Delaware, the Corporate Clown Car
Those without the leisure to read the Sunday New York Times over their morning coffee(s) might have missed the story published June 30th on how two-thirds of the companies in the Marcellus Shale Coalition—400 corporate subsidiaries—are sharing the same little building at 1209 N. Orange Street in Wilmington, Delaware. And they’re not alone–285,000 separate businesses share the same legal address.
Why have so many corporate giants, along with subsidiaries of Apple, Comcast, and Wal-Mart, squeezed their names into the same nondescript building?
To take advantage of Delaware’s generous policy of not taxing corporate income from things like leases and royalties. According to PennLive, the Pennsylvania Department of Revenue estimates that multistate businesses saved $493 million from the loophole in 2009. Put differently, Pennsylvania lost close to $500 million in revenue.
This loophole, the Passive Investment Company (“PIC”) subsidiary, is often referred to as the Delaware Loophole, or the Geoffrey Giraffe or Geoffrey Loophole, after Toys “R” Us’s not-so-innocent use of its mascot.
- Set up a subsidiary in Delaware. As shown by the New York Times article, this subsidiary doesn’t have to really exist. An address will do.
- Assign the rights to corporate trademarks, copyrights, etc. (Geoffrey Giraffe, or in this case, drilling leases) to the subsidiary.
- Pay huge royalty fees to the subsidiary for the use of the trademark, or send all of the lease profits to their putative owner, the subsidiary.
- Deduct those fees or omit those profits from your corporate taxes in Pennsylvania as expenses, since you had to give all that money to the subsidiary. Meanwhile, in Delaware, your subsidiary doesn’t pay any taxes on the income.
- Enjoy your money, since you own the subsidiary.
Oh, but if you’re a small business without operations outside of Pennsylvania and the money to hire fancy accountants and a mailbox and the occasional conference room in Delaware? You’re S.O.L. Thanks for keeping Pennsylvania (somewhat) afloat, though.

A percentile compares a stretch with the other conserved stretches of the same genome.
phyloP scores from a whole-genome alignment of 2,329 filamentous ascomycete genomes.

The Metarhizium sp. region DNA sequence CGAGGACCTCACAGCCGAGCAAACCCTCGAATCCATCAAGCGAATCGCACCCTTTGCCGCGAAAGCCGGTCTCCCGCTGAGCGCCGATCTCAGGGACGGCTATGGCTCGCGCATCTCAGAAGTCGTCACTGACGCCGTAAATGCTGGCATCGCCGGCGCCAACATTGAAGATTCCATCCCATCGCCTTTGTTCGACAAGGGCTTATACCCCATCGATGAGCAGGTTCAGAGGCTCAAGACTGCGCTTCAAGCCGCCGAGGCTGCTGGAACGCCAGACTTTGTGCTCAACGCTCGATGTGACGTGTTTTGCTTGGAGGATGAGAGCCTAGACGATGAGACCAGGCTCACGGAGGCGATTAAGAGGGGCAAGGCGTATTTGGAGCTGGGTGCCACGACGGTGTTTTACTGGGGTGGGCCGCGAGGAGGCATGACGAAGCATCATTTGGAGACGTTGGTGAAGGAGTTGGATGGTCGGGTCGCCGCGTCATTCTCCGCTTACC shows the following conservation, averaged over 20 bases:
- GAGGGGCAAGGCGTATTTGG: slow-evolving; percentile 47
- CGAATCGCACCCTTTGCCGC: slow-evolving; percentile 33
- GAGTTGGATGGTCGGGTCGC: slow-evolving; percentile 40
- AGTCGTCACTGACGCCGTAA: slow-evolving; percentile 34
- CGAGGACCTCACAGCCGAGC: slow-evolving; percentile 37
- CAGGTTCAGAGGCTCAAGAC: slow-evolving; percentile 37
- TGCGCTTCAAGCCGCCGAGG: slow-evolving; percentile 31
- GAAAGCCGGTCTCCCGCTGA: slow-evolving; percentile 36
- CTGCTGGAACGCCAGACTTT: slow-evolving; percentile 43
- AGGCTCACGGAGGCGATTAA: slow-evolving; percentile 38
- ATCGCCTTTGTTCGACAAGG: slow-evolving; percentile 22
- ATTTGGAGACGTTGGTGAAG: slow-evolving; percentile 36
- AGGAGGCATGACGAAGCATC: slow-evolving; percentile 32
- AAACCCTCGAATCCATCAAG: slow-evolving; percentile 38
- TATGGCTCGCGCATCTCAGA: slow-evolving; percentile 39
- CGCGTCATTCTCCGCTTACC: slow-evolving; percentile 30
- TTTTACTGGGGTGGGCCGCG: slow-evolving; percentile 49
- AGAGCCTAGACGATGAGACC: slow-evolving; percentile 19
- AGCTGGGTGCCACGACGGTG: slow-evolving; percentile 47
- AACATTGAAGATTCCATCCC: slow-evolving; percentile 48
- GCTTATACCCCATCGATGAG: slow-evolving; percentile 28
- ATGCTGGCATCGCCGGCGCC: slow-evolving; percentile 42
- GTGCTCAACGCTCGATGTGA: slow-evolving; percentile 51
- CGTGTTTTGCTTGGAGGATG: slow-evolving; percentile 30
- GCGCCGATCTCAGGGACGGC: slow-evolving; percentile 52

Corporate law firms know the value of expertise in building personalized Geoffrey Giraffes. For example, on its Marcellus Shale page, Saul Ewing LLP, a Delaware law firm, advertises “tax lawyers who provide clients with advice and representation with regard to federal, state and local tax issues, minimizing tax impact both in the current financial situation and for future tax savings.”
For once, Delaware is a more popular destination than the Cayman Islands. When you make a shell company in the Cayman Islands, you have to say who owns it and pay taxes to bring that money back to the U.S. In Delaware, it’s yours forever, assuming your state doesn’t have combined reporting laws.
In March, 2012, the Pennsylvania House of Representatives created a bipartisan bill, HB 2150, aimed at closing corporate tax loopholes. However, as the Pennsylvania Budget and Policy Center noted in their detailed opposition to the bill, the bill would have cost Pennsylvania more money by soothing corporations with major tax cuts and leaving the loopholes accessible to any clever accountant. Another alternative is combined reporting, which prevents corporations from hiding their income in subsidiaries. According to the PBPC, of the 45 states with corporate taxes, 35 have worked to close tax loopholes through combined reporting or expense addback laws. Pennsylvania and Delaware are two of the ten that haven’t, and the only two in the entire northeastern quadrant of the United States.
While Pennsylvania’s government dithers about how to best accomodate Marcellus shale drilling, the companies have their priorities straight. The Pennsylvania State Democratic Caucus website notes that during the same time period as they busily created subsidiary after subsidiary, some of the same companies were ignoring DEP production report deadlines. More precisely, in 2010, 41 of 74 companies missed the deadline. Maybe with a few more loopholes, they can afford to hire people to take care of that environmental stuff.